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Release: Tuesday, May 26, 1998
UI's Louis Frank finds "small comets" are seasonal
IOWA CITY, Iowa -- University of Iowa space physicist Louis A. Frank
today, Tuesday, May 26, presented a new study supporting his "small
comet" theory that more than 25,000 snow comets weighing 20 to 40 tons
each disintegrate in the Earth's atmosphere every day. The study, presented
at the spring meeting of the American Geophysical Union (AGU) in Boston,
is based upon data gathered by NASA's Dynamics Explorer 1 and Polar satellites
and shows that the number of snow comets observed varies with the seasons.
Frank and his UI colleague John B. Sigwarth analyzed 1981 data collected
by Dynamics Explorer 1 and compared it to data gathered by Polar in 1997.
In both cases, they found a mid-January lull in the data, a seasonal phenomenon
that would refute the contention of some skeptics who claim that evidence
of small comets is merely electronic "noise" appearing on satellite
"We have finished our analysis of the seasonal variations during
the same months [winter], but 16 years later with the Polar spacecraft Earth
Camera. Even though the camera is totally different and the orbit is different,
the Earth Camera also detects the same seasonal variations as the Dynamics
Explorer 1 spacecraft camera, including the dramatic mid-January minimum,"
Frank says. "Obviously, the possibility of an instrument artifact
is not even remotely possible."
Despite mounting evidence supporting the small comet theory, doubters
remain in the scientific community. Several papers refuting the theory
were scheduled for presentation at the spring 1998 AGU meeting, one of them
suggesting that measurements made by another satellite show that the atmosphere
some 15 to 35 miles above the Earth is much drier than the small comet theory
Frank says that what may be needed to resolve the debate is a space mission
to meet the small comets 600 miles out. Frank, Sigwarth and a group of
former critics -- including Thomas Donahue and Michael Combi of the University
of Michigan; Paul Feldman of Johns Hopkins University; Robert Meier, George
Carruthers and Charles Brown of the Naval Research Laboratory; and Ralph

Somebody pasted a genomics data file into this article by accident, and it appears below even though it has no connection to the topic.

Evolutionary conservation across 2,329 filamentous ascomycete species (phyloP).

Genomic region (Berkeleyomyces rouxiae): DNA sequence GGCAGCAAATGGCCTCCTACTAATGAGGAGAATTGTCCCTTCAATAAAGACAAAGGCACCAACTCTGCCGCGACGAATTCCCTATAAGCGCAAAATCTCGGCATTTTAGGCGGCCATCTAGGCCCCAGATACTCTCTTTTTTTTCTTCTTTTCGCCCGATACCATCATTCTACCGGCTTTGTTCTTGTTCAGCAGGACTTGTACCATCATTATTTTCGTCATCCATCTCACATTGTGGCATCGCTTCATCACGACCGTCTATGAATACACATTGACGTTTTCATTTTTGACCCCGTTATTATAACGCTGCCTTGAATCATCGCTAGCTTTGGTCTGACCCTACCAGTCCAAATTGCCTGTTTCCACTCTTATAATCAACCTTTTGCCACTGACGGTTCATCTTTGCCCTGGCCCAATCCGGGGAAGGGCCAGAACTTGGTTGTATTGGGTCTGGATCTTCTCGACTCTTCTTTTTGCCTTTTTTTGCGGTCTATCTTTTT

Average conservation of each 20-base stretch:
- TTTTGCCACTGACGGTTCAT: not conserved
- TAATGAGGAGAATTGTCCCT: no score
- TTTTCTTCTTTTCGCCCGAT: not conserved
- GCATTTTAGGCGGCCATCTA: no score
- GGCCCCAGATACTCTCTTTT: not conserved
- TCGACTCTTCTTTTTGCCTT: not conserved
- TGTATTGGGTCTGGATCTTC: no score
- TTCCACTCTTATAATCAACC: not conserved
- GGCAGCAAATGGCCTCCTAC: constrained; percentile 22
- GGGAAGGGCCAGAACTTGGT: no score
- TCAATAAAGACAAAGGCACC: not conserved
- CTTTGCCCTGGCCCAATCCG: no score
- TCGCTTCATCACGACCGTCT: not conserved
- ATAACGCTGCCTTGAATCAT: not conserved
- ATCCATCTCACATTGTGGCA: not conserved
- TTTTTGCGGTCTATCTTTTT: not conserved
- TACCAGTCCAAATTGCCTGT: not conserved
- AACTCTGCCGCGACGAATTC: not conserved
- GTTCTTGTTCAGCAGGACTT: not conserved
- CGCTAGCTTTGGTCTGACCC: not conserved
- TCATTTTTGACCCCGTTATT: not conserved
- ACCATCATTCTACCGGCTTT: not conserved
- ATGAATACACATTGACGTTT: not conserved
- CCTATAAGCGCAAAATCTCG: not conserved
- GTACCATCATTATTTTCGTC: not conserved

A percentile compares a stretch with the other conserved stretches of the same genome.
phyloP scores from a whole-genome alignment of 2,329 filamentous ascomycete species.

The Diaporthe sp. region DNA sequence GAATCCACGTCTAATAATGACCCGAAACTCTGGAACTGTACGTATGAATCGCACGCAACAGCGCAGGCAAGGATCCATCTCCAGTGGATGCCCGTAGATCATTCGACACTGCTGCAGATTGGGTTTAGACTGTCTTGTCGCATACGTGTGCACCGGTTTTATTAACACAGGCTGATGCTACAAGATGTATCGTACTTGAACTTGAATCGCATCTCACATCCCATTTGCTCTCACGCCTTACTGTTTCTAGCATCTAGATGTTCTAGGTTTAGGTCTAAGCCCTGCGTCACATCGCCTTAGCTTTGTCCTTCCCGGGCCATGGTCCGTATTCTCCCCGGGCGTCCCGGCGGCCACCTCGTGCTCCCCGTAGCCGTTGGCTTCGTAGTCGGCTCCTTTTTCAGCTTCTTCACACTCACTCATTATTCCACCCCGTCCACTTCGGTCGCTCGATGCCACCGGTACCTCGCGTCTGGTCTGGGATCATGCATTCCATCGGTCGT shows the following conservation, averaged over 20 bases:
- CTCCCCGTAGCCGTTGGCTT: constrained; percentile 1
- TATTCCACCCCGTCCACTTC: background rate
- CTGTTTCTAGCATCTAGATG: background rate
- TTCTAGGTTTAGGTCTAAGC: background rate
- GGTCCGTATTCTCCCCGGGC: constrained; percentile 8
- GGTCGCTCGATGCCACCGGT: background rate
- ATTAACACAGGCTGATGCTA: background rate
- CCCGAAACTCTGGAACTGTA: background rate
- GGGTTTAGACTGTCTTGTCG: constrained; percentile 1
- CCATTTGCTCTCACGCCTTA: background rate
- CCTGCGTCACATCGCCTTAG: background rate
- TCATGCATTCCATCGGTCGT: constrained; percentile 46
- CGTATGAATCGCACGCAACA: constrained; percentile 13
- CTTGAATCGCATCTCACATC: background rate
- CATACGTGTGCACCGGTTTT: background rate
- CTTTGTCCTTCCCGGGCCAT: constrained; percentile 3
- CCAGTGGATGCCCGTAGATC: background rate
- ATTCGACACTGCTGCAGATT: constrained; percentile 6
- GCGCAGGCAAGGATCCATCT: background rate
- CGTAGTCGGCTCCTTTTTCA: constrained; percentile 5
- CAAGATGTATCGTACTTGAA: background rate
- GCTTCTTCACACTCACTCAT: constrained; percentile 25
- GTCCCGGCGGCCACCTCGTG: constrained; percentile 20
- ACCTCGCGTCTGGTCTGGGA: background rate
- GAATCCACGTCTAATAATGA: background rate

Bohlin of the Space Telescope Science Institute -- have proposed a spacecraft
to look for emissions of carbon, oxygen and simple organic gases coming
from these objects.
Last December, Frank presented a study at the AGU fall meeting showing
that dark spots (called "atmospheric holes" because of their appearance
on film) captured in June 1997 on Polar photographs decrease in size and
number as the satellite's altitude and distance from the holes increases
-- just what one would expect to find if the cameras are taking pictures
of a real phenomenon.
At the May 1997 AGU meeting, Frank revealed a series of Polar satellite
photographs, ranging from a picture of a small comet the size of a two-bedroom
house disintegrating thousands of miles above the Atlantic Ocean to an image
of light emitted by the breakup of water molecules from a small comet less
than 2,000 miles above the Earth. Frank and Sigwarth, who co-discovered
the small comets and designed and built the three Visible Imaging System
(VIS ) cameras aboard Polar, offered the pictures as proof of their 12-year-old
theory, which holds that small snow comets, over the age of the Earth, could
have provided enough water to fill the oceans. Also, last August, a satellite
trailing the Space Shuttle Discovery was reported to have detected significant
amounts of high-altitude water vapor, a finding that would seem to support
the small comet theory.
Frank first announced his small comet theory in 1986, after examining
images recorded in photographs taken by Dynamics Explorer 1. Frank and
his colleagues had designed and built a specially-made camera to take pictures
of the northern lights, including the first images of the complete ring
of the northern lights from above the north pole. But some of the images
contained unexplained dark spots, or atmospheric holes. After eliminating
the possibility of equipment malfunction and numerous other explanations,
Frank and Sigwarth concluded that the atmospheric holes represented clouds
of water vapor being released high above Earth's atmosphere by the disintegration
of small comets composed mostly of snow.
They calculated that about 20 comets enter the atmosphere each minute.
At that rate, the steady stream of comets would have added about one inch
of water to the Earth's oceans every 20,000 years -- enough to fill the
oceans over billions of years. The theory was immediately controversial,
with people asking why such objects hadn't been observed previously. Frank
countered that not only their small size -- 20-to-30-feet in diameter --
makes observation difficult, but also that water striking the upper atmosphere
glows very faintly as compared to the bright glow of metal and rock in solid
meteors. The 1996 launch of Polar, carrying two sensitive visible light
cameras and one far-ultraviolet light camera, made it possible to photograph
the small comets with greater resolution.
(For further information, see the small comets web site which is embargoed
until 1 p.m. EDT, Tuesday, May 26 at: http://smallcomets.physics.uiowa.edu/www/seasonal.html)